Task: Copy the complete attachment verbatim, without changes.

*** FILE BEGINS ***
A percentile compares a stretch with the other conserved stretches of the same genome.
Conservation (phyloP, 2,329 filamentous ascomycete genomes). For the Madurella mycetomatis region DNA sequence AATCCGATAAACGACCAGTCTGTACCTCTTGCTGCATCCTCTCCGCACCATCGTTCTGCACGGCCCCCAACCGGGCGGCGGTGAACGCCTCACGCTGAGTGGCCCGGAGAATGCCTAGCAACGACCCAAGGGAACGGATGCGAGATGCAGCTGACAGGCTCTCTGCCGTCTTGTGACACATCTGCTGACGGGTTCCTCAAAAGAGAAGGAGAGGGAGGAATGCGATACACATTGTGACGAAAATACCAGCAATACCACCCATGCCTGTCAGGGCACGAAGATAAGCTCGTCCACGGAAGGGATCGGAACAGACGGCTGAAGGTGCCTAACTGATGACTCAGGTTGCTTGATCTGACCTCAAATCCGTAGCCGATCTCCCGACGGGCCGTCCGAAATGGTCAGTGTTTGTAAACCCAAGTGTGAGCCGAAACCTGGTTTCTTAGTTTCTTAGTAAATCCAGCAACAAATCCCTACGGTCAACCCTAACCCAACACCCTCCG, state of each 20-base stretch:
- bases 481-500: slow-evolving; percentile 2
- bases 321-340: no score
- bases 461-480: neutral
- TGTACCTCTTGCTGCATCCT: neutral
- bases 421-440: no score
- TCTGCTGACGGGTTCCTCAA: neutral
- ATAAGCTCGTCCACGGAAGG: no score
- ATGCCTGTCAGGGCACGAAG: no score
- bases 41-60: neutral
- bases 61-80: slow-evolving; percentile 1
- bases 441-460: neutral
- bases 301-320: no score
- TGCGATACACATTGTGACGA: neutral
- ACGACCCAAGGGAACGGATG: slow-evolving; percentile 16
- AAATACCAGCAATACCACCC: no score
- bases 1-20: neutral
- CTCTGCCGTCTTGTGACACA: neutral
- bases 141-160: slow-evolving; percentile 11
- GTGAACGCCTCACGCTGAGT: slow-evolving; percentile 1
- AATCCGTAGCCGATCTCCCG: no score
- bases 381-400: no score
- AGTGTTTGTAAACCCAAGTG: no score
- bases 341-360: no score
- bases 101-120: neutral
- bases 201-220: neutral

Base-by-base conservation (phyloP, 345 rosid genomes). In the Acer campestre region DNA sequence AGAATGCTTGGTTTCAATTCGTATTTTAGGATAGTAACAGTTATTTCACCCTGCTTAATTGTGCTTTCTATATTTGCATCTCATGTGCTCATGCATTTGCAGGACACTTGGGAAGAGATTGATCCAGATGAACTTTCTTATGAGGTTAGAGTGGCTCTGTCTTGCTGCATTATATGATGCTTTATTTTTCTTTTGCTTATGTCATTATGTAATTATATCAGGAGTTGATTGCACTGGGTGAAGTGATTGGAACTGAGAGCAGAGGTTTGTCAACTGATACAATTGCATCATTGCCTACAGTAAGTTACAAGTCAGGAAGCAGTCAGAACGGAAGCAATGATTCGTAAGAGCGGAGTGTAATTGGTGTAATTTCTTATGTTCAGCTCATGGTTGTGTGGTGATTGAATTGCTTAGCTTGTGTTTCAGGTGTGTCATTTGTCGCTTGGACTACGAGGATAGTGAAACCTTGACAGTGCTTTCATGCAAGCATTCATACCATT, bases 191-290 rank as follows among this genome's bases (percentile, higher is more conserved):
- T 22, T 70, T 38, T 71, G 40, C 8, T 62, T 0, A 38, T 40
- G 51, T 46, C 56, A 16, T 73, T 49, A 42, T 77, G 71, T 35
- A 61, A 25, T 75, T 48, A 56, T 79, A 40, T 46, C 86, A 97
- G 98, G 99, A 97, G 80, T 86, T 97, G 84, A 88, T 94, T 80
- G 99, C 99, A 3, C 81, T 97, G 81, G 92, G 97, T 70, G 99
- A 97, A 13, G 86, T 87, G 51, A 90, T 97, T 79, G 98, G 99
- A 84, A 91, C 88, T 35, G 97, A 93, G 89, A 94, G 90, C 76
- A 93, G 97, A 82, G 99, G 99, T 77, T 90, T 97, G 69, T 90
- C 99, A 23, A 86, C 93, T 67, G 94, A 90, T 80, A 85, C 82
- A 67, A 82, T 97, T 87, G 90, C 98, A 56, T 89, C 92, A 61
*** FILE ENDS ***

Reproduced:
A percentile compares a stretch with the other conserved stretches of the same genome.
Conservation (phyloP, 2,329 filamentous ascomycete genomes). For the Madurella mycetomatis region DNA sequence AATCCGATAAACGACCAGTCTGTACCTCTTGCTGCATCCTCTCCGCACCATCGTTCTGCACGGCCCCCAACCGGGCGGCGGTGAACGCCTCACGCTGAGTGGCCCGGAGAATGCCTAGCAACGACCCAAGGGAACGGATGCGAGATGCAGCTGACAGGCTCTCTGCCGTCTTGTGACACATCTGCTGACGGGTTCCTCAAAAGAGAAGGAGAGGGAGGAATGCGATACACATTGTGACGAAAATACCAGCAATACCACCCATGCCTGTCAGGGCACGAAGATAAGCTCGTCCACGGAAGGGATCGGAACAGACGGCTGAAGGTGCCTAACTGATGACTCAGGTTGCTTGATCTGACCTCAAATCCGTAGCCGATCTCCCGACGGGCCGTCCGAAATGGTCAGTGTTTGTAAACCCAAGTGTGAGCCGAAACCTGGTTTCTTAGTTTCTTAGTAAATCCAGCAACAAATCCCTACGGTCAACCCTAACCCAACACCCTCCG, state of each 20-base stretch:
- bases 481-500: slow-evolving; percentile 2
- bases 321-340: no score
- bases 461-480: neutral
- TGTACCTCTTGCTGCATCCT: neutral
- bases 421-440: no score
- TCTGCTGACGGGTTCCTCAA: neutral
- ATAAGCTCGTCCACGGAAGG: no score
- ATGCCTGTCAGGGCACGAAG: no score
- bases 41-60: neutral
- bases 61-80: slow-evolving; percentile 1
- bases 441-460: neutral
- bases 301-320: no score
- TGCGATACACATTGTGACGA: neutral
- ACGACCCAAGGGAACGGATG: slow-evolving; percentile 16
- AAATACCAGCAATACCACCC: no score
- bases 1-20: neutral
- CTCTGCCGTCTTGTGACACA: neutral
- bases 141-160: slow-evolving; percentile 11
- GTGAACGCCTCACGCTGAGT: slow-evolving; percentile 1
- AATCCGTAGCCGATCTCCCG: no score
- bases 381-400: no score
- AGTGTTTGTAAACCCAAGTG: no score
- bases 341-360: no score
- bases 101-120: neutral
- bases 201-220: neutral

Base-by-base conservation (phyloP, 345 rosid genomes). In the Acer campestre region DNA sequence AGAATGCTTGGTTTCAATTCGTATTTTAGGATAGTAACAGTTATTTCACCCTGCTTAATTGTGCTTTCTATATTTGCATCTCATGTGCTCATGCATTTGCAGGACACTTGGGAAGAGATTGATCCAGATGAACTTTCTTATGAGGTTAGAGTGGCTCTGTCTTGCTGCATTATATGATGCTTTATTTTTCTTTTGCTTATGTCATTATGTAATTATATCAGGAGTTGATTGCACTGGGTGAAGTGATTGGAACTGAGAGCAGAGGTTTGTCAACTGATACAATTGCATCATTGCCTACAGTAAGTTACAAGTCAGGAAGCAGTCAGAACGGAAGCAATGATTCGTAAGAGCGGAGTGTAATTGGTGTAATTTCTTATGTTCAGCTCATGGTTGTGTGGTGATTGAATTGCTTAGCTTGTGTTTCAGGTGTGTCATTTGTCGCTTGGACTACGAGGATAGTGAAACCTTGACAGTGCTTTCATGCAAGCATTCATACCATT, bases 191-290 rank as follows among this genome's bases (percentile, higher is more conserved):
- T 22, T 70, T 38, T 71, G 40, C 8, T 62, T 0, A 38, T 40
- G 51, T 46, C 56, A 16, T 73, T 49, A 42, T 77, G 71, T 35
- A 61, A 25, T 75, T 48, A 56, T 79, A 40, T 46, C 86, A 97
- G 98, G 99, A 97, G 80, T 86, T 97, G 84, A 88, T 94, T 80
- G 99, C 99, A 3, C 81, T 97, G 81, G 92, G 97, T 70, G 99
- A 97, A 13, G 86, T 87, G 51, A 90, T 97, T 79, G 98, G 99
- A 84, A 91, C 88, T 35, G 97, A 93, G 89, A 94, G 90, C 76
- A 93, G 97, A 82, G 99, G 99, T 77, T 90, T 97, G 69, T 90
- C 99, A 23, A 86, C 93, T 67, G 94, A 90, T 80, A 85, C 82
- A 67, A 82, T 97, T 87, G 90, C 98, A 56, T 89, C 92, A 61